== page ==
The hotel F&B landscape has changed. What guests and locals look for is constantly evolving, with a shift toward independent and creative concepts. Especially in competitive marketplaces, hotels now more than ever must differentiate their offerings.
Phil Colicchio and Trip Schneck, who lead Cushman & Wakefield’s Specialty F&B, Entertainment and Hospitality Consulting practice, agree that chef-driven concepts and hotel partners in major cities are examples of quality differentiation that brands and owners should be seeking if they want to win over millennial and Gen Z consumers.
Some recent partnerships directed by Colicchio and Schneck:
- In Charleston, the team worked with DiamondRock Hospitality Company and the Renaissance Charleston Historic District Hotel to pair the property with celebrity chef Vivian Howard. The partnership resulted in Handy and Hot, a coffee house, and Lenoir, a southern dining concept, both of which have been thriving for more than a year.
- In Boston, the team prepared, organized and oversaw a 10-candidate RFP process on behalf of ownership partners Urban Meritage and AIG that resulted in the selection of Blue Ribbon Restaurant Group to open three concepts in Kenmore Square surrounding the historic Hotel Commonwealth. Colicchio went on to work with ownership to co-draft and negotiate the leasing and financing structure required to complete the project.
- In Nashville, working on behalf of the ownership team at W Hotel, Colicchio and Schneck identified and oversaw the participation of renowned chef and James Beard Award winner Andrew Carmellini at the hotel with two major restaurant concepts. The Dutch’s modern American menu is modeled after Carmellini’s original location in New York, and Carne Mare, which is among one of the most sought-after chef-driven concepts in the U.S.
We got insight from Schneck, who serves as executive managing director, Specialty F&B, Entertainment and Hospitality Group for Cushman & Wakefield, about these F&B concepts and how hotels can stay ahead of the curve:
Can you detail what independent food and beverage concepts are?
We would define independent food and beverage as chef-driven, artisanal, bespoke and localized. There are exceptions where concept-driven restaurants or beverage offerings can be categorized as “independent” so long as they maintain a limited footprint (fewer than 5-10 locations).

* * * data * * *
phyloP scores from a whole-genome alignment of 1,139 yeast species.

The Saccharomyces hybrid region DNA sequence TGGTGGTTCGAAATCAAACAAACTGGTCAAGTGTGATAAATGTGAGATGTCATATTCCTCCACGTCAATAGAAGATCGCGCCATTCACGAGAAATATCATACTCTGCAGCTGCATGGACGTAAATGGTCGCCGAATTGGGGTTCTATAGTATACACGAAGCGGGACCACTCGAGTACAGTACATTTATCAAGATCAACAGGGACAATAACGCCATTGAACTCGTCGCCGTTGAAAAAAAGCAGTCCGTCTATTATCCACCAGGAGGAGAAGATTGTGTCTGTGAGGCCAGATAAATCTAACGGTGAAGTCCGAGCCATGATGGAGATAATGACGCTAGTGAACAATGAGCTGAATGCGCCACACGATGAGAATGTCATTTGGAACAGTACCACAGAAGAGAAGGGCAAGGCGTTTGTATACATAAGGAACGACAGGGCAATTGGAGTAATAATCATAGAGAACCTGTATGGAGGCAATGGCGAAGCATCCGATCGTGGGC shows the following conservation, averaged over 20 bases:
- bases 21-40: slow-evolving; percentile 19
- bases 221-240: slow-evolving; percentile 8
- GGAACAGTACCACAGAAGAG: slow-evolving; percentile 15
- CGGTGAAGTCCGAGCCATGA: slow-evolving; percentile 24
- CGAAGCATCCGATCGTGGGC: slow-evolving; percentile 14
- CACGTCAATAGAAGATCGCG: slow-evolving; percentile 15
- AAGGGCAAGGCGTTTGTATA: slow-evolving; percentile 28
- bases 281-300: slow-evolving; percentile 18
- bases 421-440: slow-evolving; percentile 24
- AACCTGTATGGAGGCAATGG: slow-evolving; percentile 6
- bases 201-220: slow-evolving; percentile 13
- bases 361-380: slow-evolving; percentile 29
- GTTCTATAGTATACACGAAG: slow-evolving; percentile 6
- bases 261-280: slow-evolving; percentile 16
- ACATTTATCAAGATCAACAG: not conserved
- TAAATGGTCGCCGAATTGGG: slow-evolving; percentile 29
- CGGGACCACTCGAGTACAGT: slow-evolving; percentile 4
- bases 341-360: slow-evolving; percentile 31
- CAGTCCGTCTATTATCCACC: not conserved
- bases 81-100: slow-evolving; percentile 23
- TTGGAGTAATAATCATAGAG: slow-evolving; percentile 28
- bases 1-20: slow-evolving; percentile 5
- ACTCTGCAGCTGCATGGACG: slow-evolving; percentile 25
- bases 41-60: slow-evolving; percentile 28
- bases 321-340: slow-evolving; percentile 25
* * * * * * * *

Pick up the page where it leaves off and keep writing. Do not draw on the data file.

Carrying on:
Why are these so vital to a hotel? How do they enhance the guest experience?
Differentiation within the hotel vertical has become increasingly more difficult with the consolidation of brands and loyalty programs. The brand consolidation combined with the fact that most hotels in a given competitive set have very similar room products and service offerings makes it nearly impossible to differentiate one hotel asset from another. Bespoke food and beverage offerings can offer a distinction point. We also believe that travelers want to experience the city as a local would. Why eat at the chain restaurant within the hotel when they can have that same meal back home in the suburbs? If executed correctly, a hyper-localized, chef-driven food and beverage offering can be additive to both rate and occupancy.
What exactly does Cushman & Wakefield provide hotels with?
Phil and I lead Cushman & Wakefield’s Specialty Food & Beverage, Entertainment and Hospitality Consulting practice. We work directly with hotel owners and developers to identify, select and engage elevated food and beverage partners for their hotel assets. Our curation approach is carefully tailored to match the right operator with the right hotel group. We spend considerable time underwriting chefs and restaurant operators.
Can you detail some successful hotel partnerships?
Over the past year we have successfully reimagined the food and beverage offerings at the W Nashville (Noho Hospitality and Chef Andrew Carmellini), Charleston Renaissance (Chef Vivian Howard) and the Hotel Commonwealth (Blue Ribbon Sushi) to name a few.